“Once upon a time, a long, long time ago,” began John Ficke, my daddy.
Daddy always read to me and told me stories at night before I went to sleep. That is, he always read to me after he came back from “The War”.
He was gone the first three years of my life. He fought with General George Patton’s 3rd Army, walking through Europe in snow and cold, in situations of kill or be killed, protecting me from the terror of Nazism.
He was a decorated hero on D-Day because he flew to France from England in what he termed a “paper plane”…the American gliders, many of which were shot down or crash landed, leaving their occupants dead or dying.
Daddy’s plane glided to safety behind the German lines, and he called in fire on his located, hoping the American guns would miss him and hit the enemy.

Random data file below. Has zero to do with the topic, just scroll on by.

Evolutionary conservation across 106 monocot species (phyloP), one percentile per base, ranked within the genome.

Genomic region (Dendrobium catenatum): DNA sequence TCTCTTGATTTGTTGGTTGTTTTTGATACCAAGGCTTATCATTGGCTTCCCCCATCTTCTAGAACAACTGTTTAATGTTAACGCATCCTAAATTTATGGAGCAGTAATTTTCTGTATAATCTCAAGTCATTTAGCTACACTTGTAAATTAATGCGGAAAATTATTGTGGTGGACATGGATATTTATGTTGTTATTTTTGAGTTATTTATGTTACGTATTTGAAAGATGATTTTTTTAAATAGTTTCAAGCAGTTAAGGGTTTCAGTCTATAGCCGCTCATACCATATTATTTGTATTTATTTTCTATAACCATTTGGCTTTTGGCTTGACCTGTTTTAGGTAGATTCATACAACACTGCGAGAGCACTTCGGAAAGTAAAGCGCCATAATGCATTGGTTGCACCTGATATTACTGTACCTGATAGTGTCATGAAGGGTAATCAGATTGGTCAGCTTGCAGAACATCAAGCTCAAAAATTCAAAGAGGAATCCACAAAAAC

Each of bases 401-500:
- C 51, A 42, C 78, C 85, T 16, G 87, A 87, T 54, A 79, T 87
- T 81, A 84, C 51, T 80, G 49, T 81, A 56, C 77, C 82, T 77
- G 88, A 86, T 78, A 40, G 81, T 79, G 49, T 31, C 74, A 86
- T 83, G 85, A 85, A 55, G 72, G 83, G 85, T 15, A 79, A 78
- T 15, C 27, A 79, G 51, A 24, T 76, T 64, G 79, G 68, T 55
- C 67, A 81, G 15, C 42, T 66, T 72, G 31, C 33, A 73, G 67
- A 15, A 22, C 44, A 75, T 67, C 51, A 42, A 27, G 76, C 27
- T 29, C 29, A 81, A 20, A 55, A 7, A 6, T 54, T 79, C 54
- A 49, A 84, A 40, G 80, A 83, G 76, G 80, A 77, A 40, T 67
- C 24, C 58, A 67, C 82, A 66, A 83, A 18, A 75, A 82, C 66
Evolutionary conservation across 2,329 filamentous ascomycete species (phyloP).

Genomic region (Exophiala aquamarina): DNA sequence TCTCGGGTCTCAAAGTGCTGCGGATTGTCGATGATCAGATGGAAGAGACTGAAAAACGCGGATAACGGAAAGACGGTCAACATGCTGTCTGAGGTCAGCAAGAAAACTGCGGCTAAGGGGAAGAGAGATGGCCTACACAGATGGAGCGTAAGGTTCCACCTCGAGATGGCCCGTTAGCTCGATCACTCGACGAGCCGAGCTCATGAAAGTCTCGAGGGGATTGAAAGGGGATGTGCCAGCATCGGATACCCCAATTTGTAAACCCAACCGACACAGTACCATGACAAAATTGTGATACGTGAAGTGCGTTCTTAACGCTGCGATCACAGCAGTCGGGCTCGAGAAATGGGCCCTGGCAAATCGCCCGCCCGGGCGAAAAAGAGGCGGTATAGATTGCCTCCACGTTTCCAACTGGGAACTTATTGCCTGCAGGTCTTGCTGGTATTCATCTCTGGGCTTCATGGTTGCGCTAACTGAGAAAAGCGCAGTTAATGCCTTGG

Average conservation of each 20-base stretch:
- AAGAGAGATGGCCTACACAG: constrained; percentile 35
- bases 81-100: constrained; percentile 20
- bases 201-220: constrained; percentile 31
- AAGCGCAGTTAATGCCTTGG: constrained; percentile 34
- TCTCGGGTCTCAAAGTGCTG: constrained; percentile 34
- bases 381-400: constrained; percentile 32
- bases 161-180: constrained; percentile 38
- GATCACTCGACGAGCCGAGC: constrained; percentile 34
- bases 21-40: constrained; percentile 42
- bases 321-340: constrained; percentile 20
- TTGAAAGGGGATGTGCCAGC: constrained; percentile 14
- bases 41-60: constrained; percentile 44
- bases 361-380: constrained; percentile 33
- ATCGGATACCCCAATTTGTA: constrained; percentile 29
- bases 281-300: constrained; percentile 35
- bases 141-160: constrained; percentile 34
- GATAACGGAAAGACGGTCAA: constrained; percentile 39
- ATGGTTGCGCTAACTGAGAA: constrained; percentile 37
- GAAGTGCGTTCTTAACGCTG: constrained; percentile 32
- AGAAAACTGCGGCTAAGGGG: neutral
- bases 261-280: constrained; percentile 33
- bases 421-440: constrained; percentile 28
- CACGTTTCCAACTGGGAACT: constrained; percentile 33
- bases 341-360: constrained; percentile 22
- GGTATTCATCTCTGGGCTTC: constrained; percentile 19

Daddy didn’t come straight home after the war, either. He contracted tuberculosis while the war raged, and he was sent to a TB hospital for many months to be “cured”.
I was never allowed to kiss Daddy on the lips, and we were never allowed to drink from other peoples’ glass, for fear the TB would be spread.
Finally in the spring of 1946, Daddy was allowed to come home for good. He had visited once shortly after his return to the states, but, now, at night, he was able to tuck me in, to tell me stories of his childhood and his war, and to show me how much his daughter meant to him.
It’s been 45 years since I’ve heard his voice, but I can still hear him as he tells me, “once upon a time, a long, long time ago…”
P.S. for all you youngsters, “The War” was WWII.